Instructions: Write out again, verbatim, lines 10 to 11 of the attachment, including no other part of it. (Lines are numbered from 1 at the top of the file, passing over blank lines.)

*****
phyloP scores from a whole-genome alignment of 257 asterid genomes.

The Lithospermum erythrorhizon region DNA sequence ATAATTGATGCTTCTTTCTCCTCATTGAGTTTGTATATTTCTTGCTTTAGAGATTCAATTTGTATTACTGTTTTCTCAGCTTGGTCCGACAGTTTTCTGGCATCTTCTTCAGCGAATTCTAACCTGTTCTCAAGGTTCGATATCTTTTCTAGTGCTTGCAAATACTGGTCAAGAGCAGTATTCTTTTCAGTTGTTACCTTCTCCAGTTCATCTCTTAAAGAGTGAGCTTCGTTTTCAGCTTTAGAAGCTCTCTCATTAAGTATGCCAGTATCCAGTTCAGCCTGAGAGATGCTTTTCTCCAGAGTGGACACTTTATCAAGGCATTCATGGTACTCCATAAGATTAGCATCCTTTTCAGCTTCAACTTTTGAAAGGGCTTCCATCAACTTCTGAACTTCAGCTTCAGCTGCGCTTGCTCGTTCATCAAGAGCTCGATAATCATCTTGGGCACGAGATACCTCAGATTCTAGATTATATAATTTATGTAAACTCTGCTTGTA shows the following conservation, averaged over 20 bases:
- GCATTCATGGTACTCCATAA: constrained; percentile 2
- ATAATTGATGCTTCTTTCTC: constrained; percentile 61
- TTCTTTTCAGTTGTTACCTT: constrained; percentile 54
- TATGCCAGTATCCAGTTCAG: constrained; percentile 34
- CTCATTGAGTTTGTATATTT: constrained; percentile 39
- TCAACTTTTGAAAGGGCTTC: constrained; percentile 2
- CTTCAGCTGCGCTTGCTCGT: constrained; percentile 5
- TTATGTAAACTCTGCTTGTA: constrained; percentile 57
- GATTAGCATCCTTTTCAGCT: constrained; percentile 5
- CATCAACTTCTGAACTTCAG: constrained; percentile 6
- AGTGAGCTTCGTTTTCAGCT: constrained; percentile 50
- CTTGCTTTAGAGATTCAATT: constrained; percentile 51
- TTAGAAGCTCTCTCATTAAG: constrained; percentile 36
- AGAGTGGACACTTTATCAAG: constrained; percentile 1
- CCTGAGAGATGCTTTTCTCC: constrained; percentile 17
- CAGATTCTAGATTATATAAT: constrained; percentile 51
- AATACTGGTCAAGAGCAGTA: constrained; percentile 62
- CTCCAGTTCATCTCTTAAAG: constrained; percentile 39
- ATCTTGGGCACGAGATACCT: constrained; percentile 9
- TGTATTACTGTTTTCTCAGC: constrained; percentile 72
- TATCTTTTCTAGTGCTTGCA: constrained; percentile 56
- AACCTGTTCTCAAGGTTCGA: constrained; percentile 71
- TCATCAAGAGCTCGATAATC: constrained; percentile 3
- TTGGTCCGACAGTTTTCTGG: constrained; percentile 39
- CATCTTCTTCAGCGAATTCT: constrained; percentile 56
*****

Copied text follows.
- TTATGTAAACTCTGCTTGTA: constrained; percentile 57
- GATTAGCATCCTTTTCAGCT: constrained; percentile 5